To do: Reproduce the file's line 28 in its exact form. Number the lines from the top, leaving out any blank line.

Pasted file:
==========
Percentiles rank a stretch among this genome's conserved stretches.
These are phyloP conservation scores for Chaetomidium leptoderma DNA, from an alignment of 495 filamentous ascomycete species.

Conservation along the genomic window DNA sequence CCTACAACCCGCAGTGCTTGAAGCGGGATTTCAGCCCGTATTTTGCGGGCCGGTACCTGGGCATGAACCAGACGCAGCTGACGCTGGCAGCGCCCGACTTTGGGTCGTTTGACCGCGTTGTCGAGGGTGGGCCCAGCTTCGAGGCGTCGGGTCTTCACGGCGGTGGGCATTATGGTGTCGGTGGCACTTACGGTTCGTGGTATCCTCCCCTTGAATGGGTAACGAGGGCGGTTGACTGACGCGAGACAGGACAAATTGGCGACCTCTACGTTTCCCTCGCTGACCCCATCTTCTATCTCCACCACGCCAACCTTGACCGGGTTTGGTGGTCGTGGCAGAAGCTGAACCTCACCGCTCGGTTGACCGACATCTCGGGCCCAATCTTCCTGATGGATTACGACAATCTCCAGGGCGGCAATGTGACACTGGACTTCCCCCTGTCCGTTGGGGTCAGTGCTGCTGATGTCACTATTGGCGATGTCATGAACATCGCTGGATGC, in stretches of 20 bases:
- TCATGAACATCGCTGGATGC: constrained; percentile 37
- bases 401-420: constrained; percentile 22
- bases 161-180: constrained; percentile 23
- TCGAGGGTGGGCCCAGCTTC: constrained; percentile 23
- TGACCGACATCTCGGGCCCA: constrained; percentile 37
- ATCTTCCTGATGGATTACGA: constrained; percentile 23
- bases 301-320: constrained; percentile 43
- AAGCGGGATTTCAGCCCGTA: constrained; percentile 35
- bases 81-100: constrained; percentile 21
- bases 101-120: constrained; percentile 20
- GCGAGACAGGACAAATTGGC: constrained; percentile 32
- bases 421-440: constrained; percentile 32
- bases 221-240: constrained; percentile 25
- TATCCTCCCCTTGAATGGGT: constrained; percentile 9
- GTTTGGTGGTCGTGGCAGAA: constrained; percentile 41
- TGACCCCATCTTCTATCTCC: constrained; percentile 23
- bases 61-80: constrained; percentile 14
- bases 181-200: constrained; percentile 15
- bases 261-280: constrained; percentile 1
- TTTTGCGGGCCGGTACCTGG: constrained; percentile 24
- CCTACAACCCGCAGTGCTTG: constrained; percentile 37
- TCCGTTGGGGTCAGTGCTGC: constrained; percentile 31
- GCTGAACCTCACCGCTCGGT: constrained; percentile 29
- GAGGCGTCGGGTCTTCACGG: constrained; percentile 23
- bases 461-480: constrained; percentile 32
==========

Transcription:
- bases 461-480: constrained; percentile 32